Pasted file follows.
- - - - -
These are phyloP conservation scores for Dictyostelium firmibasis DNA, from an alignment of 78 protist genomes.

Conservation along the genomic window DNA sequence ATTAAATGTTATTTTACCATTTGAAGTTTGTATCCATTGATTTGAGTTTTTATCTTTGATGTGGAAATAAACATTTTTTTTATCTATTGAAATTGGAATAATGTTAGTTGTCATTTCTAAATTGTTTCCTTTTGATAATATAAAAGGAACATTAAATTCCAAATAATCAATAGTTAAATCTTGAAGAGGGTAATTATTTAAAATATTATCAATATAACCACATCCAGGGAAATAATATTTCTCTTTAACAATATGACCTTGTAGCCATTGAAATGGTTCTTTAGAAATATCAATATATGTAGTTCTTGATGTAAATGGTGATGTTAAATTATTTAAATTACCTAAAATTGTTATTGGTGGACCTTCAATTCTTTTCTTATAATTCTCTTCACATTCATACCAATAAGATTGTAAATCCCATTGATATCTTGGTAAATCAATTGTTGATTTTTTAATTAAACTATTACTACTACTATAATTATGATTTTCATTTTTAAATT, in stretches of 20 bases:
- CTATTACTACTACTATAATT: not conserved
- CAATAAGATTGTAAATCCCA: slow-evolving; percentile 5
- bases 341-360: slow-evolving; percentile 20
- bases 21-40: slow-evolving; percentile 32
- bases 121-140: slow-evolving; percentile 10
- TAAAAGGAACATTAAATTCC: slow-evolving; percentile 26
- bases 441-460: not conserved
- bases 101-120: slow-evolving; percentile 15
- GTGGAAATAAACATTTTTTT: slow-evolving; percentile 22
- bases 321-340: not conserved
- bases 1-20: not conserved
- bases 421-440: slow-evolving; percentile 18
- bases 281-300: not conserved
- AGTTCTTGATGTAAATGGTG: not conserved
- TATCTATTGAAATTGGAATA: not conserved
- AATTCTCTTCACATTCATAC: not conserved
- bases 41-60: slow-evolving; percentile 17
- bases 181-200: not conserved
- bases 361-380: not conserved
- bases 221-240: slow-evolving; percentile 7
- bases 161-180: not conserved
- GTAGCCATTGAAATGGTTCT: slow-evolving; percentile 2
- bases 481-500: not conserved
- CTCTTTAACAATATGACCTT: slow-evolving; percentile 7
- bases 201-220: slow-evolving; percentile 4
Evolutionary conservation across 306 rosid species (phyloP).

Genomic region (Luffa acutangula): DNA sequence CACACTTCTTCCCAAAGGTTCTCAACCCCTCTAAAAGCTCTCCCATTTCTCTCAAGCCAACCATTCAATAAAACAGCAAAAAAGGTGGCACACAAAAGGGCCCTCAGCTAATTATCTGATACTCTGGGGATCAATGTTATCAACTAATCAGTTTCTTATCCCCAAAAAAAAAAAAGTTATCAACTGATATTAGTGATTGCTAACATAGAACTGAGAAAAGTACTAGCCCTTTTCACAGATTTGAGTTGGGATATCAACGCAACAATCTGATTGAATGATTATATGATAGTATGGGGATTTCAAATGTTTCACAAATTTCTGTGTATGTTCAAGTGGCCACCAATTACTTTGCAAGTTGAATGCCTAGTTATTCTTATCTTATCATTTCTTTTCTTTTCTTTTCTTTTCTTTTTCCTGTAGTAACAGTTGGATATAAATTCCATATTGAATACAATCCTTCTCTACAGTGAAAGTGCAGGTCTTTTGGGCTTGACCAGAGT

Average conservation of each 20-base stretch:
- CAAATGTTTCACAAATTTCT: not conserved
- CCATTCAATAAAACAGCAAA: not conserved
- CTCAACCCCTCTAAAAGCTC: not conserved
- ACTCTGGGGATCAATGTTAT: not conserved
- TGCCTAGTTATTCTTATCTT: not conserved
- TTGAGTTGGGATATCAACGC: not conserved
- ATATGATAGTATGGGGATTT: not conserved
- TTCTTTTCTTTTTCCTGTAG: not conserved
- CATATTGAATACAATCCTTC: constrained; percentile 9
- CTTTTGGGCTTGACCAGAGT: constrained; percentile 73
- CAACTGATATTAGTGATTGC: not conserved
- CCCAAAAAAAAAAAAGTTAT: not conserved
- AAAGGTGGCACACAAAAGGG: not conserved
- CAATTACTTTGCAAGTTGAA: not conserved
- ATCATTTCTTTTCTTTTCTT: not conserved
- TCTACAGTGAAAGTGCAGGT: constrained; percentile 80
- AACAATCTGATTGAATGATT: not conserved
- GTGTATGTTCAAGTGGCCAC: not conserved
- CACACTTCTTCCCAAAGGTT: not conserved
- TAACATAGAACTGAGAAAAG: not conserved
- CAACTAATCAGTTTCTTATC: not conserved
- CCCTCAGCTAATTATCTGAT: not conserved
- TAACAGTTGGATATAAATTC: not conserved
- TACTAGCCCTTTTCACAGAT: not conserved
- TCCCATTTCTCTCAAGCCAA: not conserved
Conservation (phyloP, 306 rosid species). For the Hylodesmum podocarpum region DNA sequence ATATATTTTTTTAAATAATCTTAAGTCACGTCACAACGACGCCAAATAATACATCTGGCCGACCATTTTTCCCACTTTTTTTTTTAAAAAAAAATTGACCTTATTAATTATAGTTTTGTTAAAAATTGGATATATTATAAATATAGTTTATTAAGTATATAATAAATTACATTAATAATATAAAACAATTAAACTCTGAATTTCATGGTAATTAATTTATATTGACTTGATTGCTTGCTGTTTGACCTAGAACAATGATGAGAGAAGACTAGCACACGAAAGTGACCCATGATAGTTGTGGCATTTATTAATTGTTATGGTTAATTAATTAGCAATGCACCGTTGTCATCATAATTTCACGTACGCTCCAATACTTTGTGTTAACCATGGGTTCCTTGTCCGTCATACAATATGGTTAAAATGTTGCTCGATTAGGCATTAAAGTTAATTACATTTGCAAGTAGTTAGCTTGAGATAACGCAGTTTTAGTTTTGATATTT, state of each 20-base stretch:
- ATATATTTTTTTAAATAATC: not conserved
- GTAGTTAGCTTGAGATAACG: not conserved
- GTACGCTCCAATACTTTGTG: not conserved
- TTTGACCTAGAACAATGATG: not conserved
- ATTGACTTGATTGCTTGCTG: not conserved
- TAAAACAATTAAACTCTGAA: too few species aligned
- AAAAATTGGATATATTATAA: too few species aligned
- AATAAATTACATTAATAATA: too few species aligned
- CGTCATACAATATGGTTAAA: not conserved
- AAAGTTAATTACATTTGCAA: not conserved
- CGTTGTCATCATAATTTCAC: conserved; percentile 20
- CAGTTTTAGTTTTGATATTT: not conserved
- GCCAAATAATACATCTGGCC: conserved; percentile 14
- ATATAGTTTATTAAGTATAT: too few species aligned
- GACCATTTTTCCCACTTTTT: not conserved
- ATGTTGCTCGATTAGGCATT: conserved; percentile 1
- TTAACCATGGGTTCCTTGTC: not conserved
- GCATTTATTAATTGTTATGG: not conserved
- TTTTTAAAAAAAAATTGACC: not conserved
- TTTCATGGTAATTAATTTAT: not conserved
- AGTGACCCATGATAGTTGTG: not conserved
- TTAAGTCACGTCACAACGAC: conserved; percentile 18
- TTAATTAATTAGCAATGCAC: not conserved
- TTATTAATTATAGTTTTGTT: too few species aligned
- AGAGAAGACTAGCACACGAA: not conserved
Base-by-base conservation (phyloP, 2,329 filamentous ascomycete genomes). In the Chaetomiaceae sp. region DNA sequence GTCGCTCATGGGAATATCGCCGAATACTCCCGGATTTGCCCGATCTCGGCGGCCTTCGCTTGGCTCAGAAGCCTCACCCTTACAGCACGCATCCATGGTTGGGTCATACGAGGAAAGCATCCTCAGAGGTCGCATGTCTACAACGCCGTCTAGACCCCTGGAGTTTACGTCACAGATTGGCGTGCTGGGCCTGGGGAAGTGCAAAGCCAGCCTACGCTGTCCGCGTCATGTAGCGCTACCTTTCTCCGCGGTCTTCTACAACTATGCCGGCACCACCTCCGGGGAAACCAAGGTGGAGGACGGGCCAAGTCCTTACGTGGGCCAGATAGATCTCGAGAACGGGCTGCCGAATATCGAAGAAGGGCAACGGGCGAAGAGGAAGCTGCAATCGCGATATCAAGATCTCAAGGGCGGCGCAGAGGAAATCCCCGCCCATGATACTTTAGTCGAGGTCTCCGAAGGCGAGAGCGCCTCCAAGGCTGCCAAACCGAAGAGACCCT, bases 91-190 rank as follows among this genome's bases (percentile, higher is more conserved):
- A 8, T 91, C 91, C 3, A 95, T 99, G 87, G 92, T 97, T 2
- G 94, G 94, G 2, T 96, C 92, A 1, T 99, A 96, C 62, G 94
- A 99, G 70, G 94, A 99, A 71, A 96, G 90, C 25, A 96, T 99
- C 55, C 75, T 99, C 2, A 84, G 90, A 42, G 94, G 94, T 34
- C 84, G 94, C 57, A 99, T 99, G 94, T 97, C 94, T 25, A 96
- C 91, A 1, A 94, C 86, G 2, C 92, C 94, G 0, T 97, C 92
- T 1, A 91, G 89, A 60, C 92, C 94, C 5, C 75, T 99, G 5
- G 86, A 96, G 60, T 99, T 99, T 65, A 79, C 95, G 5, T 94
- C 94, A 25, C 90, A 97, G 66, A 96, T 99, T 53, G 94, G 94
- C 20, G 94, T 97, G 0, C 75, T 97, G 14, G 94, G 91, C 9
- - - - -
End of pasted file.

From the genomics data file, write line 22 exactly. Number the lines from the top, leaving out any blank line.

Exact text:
- bases 221-240: slow-evolving; percentile 7